By Meredith Kreigh
Dean of Community Life Bruce Morgan said that when he first came to Bryan in 1978, he was one of 13 students of color in the college of 530 students.
“At that time,” he said, “schools were being desegregated. I am not sure if it has really improved that much.”
Students gathered on the second floor of Latimer to hear stories and advice concerning cultural diversity on Martin Luther King Day, Jan. 21. The panel consisted of Morgan, Communications Professor Michael Palmer and Spanish Professor Michele Pascucci, while Assistant Director of Worldview Formation Jason Glen mediated.
The panel provided several different perspectives on race relations around the world.
Each individual echoed what Morgan said: begin with yourself when it comes to dealing with diversity.
South African Palmer, who moved to the Congo at age 2, said “It was very cosmopolitan. There was a very blended set of people. And then I went to Southeastern University (in Lakeland, Fla.) and saw very limited ethnicity.”
“Before I came to the States,” continued Palmer, “I thought this place was much better at diversity. Then I stepped off of the boat and realized that you people were as crazy as us.”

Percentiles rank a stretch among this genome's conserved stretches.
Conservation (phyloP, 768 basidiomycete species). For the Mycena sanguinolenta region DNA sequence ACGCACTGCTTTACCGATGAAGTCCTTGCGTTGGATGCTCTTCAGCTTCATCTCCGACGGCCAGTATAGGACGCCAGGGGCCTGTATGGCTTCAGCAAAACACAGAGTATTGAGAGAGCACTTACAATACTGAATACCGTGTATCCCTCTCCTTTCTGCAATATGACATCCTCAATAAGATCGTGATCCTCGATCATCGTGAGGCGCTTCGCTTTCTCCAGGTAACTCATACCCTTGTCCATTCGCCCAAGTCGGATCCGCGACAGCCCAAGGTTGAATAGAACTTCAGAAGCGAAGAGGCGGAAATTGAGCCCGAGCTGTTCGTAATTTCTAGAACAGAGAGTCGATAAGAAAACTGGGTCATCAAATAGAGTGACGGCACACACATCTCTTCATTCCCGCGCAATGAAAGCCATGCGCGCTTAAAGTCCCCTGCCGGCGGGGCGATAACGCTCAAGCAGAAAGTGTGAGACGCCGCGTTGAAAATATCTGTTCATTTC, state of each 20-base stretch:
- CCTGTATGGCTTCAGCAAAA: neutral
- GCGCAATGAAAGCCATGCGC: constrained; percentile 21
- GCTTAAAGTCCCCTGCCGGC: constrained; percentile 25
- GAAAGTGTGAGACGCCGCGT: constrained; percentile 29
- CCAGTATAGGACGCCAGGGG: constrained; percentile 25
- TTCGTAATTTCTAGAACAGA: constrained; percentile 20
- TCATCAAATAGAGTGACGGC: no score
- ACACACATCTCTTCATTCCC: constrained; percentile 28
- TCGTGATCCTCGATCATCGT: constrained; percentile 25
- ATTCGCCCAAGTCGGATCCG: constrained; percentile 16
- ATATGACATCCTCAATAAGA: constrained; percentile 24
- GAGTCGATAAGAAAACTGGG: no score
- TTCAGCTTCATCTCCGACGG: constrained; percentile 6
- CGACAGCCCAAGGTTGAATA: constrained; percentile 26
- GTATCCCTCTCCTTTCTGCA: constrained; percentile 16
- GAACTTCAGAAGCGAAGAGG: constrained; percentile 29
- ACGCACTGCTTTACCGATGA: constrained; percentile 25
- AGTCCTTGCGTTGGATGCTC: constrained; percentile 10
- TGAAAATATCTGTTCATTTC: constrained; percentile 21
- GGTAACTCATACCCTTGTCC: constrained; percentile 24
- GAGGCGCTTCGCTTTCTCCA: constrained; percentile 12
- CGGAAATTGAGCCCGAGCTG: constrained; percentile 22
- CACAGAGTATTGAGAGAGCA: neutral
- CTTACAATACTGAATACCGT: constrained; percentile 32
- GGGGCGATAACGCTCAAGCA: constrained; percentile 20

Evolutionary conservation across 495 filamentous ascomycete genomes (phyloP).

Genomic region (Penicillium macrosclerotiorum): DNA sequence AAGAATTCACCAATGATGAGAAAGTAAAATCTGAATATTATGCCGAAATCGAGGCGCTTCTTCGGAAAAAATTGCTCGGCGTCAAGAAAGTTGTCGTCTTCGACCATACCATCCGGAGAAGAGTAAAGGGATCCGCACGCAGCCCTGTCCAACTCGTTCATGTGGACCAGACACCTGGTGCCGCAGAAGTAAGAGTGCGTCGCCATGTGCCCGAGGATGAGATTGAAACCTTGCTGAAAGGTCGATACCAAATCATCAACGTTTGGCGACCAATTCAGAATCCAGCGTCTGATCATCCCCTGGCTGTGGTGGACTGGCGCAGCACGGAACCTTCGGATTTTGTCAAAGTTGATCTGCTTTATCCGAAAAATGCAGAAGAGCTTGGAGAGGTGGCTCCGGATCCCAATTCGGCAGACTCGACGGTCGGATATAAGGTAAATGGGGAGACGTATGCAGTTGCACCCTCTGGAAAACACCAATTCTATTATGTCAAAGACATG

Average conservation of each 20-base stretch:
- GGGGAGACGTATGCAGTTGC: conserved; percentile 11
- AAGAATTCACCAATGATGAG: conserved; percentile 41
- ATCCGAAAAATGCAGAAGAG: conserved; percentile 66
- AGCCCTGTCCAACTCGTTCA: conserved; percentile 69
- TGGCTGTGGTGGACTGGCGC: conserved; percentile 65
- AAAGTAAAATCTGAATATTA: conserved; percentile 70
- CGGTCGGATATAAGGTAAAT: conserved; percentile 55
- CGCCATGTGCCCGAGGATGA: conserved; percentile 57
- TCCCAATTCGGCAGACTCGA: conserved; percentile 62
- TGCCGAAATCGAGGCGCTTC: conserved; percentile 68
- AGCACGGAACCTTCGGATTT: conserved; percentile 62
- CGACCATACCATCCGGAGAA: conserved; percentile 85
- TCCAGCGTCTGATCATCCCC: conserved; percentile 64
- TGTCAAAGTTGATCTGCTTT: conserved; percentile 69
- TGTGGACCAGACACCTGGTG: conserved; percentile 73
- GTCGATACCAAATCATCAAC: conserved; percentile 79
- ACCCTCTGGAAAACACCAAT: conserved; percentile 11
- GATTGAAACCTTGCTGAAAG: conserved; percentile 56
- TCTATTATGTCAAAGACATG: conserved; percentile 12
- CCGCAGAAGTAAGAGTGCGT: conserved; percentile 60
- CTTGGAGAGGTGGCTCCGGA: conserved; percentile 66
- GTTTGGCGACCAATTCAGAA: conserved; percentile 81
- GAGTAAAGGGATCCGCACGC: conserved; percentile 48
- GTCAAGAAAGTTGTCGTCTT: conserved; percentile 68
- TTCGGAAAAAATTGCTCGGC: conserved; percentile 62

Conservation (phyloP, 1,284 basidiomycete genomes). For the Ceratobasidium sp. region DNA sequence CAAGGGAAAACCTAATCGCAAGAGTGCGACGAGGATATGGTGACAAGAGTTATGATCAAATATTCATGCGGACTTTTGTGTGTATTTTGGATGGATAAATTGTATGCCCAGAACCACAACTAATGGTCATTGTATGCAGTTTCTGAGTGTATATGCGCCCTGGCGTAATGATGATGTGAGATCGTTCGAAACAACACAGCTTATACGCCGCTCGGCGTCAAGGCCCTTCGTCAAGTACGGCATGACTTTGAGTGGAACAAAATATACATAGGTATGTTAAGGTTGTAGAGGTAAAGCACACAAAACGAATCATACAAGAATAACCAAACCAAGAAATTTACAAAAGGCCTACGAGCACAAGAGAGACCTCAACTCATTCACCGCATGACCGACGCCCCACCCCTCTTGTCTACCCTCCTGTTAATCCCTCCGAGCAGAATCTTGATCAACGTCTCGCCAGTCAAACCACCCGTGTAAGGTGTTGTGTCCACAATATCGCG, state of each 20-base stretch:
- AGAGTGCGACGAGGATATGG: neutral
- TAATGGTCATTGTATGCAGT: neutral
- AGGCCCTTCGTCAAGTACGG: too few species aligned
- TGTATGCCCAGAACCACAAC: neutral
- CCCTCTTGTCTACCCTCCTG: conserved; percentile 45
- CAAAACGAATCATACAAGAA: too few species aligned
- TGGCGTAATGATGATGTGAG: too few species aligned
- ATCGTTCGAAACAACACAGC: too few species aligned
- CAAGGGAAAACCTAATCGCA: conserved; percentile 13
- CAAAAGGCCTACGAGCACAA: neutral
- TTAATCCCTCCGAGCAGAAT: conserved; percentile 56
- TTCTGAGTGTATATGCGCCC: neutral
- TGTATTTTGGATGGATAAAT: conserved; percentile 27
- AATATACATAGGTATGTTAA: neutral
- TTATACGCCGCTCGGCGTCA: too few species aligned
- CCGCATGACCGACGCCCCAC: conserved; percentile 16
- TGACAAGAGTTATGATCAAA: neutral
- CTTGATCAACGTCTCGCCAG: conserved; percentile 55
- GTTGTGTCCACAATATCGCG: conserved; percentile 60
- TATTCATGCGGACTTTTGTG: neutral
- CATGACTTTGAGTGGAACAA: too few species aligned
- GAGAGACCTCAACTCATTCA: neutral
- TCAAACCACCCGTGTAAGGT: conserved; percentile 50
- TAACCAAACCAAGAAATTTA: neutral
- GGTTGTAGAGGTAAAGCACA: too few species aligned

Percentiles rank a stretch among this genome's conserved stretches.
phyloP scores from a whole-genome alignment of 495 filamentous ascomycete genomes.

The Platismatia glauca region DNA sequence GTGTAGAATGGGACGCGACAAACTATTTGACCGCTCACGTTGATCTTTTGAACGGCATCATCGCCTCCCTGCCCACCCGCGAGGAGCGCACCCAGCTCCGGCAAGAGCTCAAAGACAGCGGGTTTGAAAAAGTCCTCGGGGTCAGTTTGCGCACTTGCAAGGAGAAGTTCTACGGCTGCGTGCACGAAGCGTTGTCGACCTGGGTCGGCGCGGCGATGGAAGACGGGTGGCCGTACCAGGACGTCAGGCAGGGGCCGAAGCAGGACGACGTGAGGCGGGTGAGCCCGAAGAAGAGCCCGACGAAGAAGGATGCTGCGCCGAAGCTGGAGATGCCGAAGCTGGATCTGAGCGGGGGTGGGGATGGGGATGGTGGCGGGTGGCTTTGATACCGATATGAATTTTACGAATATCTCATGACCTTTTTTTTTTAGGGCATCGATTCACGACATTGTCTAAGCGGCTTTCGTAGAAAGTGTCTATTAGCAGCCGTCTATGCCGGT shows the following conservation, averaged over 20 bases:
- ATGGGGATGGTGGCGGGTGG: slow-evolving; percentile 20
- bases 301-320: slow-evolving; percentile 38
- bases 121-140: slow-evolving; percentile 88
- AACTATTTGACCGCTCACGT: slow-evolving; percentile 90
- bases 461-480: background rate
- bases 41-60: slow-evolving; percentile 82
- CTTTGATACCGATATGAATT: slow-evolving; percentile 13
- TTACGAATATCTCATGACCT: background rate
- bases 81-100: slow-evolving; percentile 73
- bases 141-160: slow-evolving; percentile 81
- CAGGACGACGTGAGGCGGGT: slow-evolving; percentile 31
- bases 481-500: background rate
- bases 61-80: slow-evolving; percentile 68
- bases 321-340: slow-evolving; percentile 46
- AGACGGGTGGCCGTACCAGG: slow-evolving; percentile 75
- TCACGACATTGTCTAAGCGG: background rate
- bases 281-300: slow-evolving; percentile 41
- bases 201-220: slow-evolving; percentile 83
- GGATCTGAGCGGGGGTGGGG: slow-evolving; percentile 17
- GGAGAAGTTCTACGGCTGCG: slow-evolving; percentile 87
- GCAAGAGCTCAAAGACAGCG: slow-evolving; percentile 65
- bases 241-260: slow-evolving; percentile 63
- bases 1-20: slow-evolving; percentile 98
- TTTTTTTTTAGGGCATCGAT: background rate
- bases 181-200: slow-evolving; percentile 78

Pascucci spent five years teaching Spanish in Japan. She recalled that people would sometimes point and call her an “outsider.” Most of the discrimination she found was positive.
“I kinda felt like a rock star,” she said.
Glen asked the panel to share how their Christian beliefs influenced the way they saw discrimination.
First to speak, Morgan said that, as a believer, he didn’t have a right to hold onto bitterness.
When Palmer was growing up in the Apartheid, he took a more active resistance to the institutionalized discrimination. Palmer and his peers would watch the police so that people could move about and interact with other people, without police harassment.
“You had to have papers to be in certain areas of South Africa,” Palmer said. “By standing up against that to help my neighbors, I saw an acute sense of justice. Also, graciousness and forgiveness were necessary in interactions.”
When Pascucci met a person who was very different than her, she had to take a step back and analyze her reaction.
While in Spain, Pascucci’s host mother was a card-holding member of the Communist Party.
“I had to ask myself: Are these things wrong because of political affiliation or are they just wrong? You have to bring things like that into dialogue. Learn how to listen.
Palmer offered a tip for students engaging another culture, saying you can only know your own cultural experiences.
“So you have to be respectful,” he said